Stem Cell Stories That Caught Our Eye: Halting Brain Cancer, Parkinson’s disease and Stem Cell Awareness Day

Stopping brain cancer in its tracks.

Experiments by a team of NIH-funded scientists suggests a potential method for halting the expansion of certain brain tumors.Michelle Monje, M.D., Ph.D., Stanford University.

Scientists at Stanford Medicine discovered that you can halt aggressive brain cancers called high-grade gliomas by cutting off their supply of a signaling protein called neuroligin-3. Their research, which was funded by CIRM and the NIH, was published this week in the journal Nature. 

The Stanford team, led by senior author Michelle Monje, had previously discovered that neuroligin-3 dramatically spurred the growth of glioma cells in the brains of mice. In their new study, the team found that removing neuroligin-3 from the brains of mice that were transplanted with human glioma cells prevented the cancer cells from spreading.

Monje explained in a Stanford news release,

“We thought that when we put glioma cells into a mouse brain that was neuroligin-3 deficient, that might decrease tumor growth to some measurable extent. What we found was really startling to us: For several months, these brain tumors simply didn’t grow.”

The team is now exploring whether targeting neuroligin-3 will be an effective therapeutic treatment for gliomas. They tested two inhibitors of neuroligin-3 secretion and saw that both were effective in stunting glioma growth in mice.

Because blocking neuroligin-3 doesn’t kill glioma cells and gliomas eventually find ways to grow even in the absence of neuroligin-3, Monje is now hoping to develop a combination therapy with neuroligin-3 inhibitors that will cure patients of high-grade gliomas.

“We have a really clear path forward for therapy; we are in the process of working with the company that owns the clinically characterized compound in an effort to bring it to a clinical trial for brain tumor patients. We will have to attack these tumors from many different angles to cure them. Any measurable extension of life and improvement of quality of life is a real win for these patients.”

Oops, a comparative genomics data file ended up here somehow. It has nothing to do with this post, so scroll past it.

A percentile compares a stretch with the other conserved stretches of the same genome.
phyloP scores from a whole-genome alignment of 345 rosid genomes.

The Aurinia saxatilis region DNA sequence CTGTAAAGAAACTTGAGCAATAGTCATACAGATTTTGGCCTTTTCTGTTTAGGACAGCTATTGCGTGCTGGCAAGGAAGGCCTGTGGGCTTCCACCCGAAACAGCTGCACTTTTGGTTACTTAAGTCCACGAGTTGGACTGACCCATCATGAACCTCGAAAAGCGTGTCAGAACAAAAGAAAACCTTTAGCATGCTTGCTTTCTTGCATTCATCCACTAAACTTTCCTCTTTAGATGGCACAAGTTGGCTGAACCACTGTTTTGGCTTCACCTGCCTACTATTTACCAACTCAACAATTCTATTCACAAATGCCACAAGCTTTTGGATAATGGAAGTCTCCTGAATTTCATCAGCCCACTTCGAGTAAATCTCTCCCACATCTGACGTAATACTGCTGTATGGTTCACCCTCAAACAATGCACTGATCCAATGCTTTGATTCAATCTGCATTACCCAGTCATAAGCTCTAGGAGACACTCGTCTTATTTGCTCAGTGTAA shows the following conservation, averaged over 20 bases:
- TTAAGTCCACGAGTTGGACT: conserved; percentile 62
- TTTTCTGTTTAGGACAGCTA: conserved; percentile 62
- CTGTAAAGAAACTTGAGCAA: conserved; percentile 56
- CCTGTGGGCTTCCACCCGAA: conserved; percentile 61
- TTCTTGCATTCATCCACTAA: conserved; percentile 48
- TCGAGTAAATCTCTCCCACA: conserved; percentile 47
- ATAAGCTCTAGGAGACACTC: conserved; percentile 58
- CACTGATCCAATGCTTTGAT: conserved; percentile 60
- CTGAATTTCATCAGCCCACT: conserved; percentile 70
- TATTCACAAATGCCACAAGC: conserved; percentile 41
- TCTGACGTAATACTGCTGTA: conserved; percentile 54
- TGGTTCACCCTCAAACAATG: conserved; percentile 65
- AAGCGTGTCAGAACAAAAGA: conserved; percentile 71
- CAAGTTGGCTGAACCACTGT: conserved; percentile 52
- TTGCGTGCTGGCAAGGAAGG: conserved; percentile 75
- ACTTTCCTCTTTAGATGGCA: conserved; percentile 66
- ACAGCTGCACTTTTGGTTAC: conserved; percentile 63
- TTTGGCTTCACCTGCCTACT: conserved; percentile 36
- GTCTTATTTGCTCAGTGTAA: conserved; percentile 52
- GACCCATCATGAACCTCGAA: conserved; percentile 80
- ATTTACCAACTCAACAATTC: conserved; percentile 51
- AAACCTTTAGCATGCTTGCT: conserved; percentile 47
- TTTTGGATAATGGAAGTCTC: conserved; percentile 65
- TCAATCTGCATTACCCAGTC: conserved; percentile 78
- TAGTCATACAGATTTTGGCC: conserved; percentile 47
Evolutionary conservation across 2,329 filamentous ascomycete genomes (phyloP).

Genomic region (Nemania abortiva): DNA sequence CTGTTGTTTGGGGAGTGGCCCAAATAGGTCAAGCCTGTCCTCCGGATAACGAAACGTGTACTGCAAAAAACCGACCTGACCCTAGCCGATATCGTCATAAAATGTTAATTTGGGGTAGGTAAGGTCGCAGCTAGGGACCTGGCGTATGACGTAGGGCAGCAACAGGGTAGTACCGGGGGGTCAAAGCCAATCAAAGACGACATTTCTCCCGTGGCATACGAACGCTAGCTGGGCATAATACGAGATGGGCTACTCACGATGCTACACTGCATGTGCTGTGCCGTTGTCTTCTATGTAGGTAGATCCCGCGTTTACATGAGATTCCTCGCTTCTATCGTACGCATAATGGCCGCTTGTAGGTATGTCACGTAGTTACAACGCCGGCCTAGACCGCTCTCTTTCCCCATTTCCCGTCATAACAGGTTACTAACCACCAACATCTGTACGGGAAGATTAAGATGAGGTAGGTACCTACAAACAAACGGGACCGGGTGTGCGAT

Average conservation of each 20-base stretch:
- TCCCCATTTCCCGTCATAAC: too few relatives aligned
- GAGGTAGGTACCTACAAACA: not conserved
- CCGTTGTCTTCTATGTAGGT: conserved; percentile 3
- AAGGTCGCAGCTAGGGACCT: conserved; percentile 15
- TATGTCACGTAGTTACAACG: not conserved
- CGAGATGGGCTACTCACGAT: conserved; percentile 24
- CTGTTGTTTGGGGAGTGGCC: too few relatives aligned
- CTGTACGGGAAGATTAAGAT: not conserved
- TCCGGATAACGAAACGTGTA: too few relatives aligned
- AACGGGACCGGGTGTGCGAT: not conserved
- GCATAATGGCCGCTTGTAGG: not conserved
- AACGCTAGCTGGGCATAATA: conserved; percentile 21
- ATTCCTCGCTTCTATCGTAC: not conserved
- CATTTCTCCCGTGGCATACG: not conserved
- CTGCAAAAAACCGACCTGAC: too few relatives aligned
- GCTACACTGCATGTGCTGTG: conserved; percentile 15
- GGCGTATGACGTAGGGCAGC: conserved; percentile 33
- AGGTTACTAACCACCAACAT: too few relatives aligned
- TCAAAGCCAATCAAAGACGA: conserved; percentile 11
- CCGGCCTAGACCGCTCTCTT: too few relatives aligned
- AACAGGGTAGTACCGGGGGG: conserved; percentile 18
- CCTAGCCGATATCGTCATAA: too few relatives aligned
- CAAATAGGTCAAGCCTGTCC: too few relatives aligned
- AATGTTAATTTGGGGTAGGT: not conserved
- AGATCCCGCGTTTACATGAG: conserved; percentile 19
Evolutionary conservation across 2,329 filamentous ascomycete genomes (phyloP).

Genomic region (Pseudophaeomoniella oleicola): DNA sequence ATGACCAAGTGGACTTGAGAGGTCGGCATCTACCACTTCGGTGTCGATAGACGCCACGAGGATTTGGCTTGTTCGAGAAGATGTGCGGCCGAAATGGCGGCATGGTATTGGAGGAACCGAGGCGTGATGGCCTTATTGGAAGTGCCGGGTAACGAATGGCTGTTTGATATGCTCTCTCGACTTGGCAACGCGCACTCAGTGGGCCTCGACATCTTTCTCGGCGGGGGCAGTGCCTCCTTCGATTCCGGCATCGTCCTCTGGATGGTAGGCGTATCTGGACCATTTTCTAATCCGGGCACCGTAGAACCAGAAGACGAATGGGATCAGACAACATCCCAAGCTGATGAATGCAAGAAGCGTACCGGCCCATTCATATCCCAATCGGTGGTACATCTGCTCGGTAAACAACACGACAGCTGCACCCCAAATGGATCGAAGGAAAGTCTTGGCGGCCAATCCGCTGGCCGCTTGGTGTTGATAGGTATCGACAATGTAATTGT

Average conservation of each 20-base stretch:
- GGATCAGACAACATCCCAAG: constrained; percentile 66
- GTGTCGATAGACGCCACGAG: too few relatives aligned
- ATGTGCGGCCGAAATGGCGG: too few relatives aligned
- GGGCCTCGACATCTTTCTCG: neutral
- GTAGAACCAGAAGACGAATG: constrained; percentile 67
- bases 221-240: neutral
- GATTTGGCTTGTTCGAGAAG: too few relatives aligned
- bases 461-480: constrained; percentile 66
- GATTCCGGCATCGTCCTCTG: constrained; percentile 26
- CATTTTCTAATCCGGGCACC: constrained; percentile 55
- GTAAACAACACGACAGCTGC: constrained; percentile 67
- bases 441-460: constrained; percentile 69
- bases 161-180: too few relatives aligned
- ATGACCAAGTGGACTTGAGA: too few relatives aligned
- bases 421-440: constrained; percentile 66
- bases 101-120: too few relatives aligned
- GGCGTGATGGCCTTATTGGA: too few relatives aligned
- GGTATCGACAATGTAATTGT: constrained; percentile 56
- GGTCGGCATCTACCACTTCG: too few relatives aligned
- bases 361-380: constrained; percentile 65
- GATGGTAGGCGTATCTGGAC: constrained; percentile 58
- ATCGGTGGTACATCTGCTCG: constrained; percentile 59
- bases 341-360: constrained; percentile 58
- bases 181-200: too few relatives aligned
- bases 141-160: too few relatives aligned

Parkinson’s Institute CIRM Research Featured on KTVU News.

The Bay Area Parkinson’s Institute and Clinical Center located in Sunnyvale, California, was recently featured on the local KTVU news station. The five-minute video below features patients who attend the clinic at the Parkinson’s Institute as well as scientists who are doing cutting edge research into Parkinson’s disease (PD).

Parkinson’s disease in a dish. Dopaminergic neurons made from PD induced pluripotent stem cells. (Image courtesy of Birgitt Schuele).

One of these scientists is Dr. Birgitt Schuele, who recently was awarded a discovery research grant from CIRM to study a new potential therapy for Parkinson’s using human induced pluripotent stem cells (iPSCs) derived from PD patients. Schuele explains that the goal of her team’s research is to “generate a model for Parkinson’s disease in a dish, or making a brain in a dish.”

It’s worth watching the video in its entirety to learn how this unique institute is attempting to find new ways to help the growing number of patients being diagnosed with this degenerative brain disease.

Click on photo to view video.

Mark your calendars for Stem Cell Awareness Day!

Every year on the second Wednesday of October is Stem Cell Awareness Day (SCAD). This is a day that our agency started back in 2009, with a proclamation by former California Mayor Gavin Newsom, to honor the important accomplishments made in the field of stem cell research by scientists, doctors and institutes around the world.

This year, SCAD is on October 11th. Our Agency will be celebrating this day with a special patient advocate event on Tuesday October 10th at the UC Davis MIND Institute in Sacramento California. CIRM grantees Dr. Jan Nolta, the Director of UC Davis Institute for Regenerative Cures, and Dr. Diana Farmer, Chair of the UC Davis Department of Surgery, will be talking about their CIRM-funded research developing stem cell models and potential therapies for Huntington’s disease and spina bifida (a birth defect where the spinal cord fails to fully develop). You’ll also hear an update on  CIRM’s progress from our President and CEO (Interim), Maria Millan, MD, and Chairman of the Board, Jonathan Thomas, PhD, JD. If you’re interested in attending this event, you can RSVP on our Eventbrite Page.

Be sure to check out a list of other Stem Cell Awareness Day events during the month of October on our website. You can also follow the hashtag #StemCellAwarenessDay on Twitter to join in on the celebration!

One last thing. October is an especially fun month because we also get to celebrate Pluripotency Day on October 4th. OCT4 is an important gene that maintains stem cell pluripotency – the ability of a stem cell to become any cell type in the body – in embryonic and induced pluripotent stem cells. Because not all stem cells are pluripotent (there are adult stem cells in your tissues and organs) it makes sense to celebrate these days separately. And who doesn’t love having more reasons to celebrate science?

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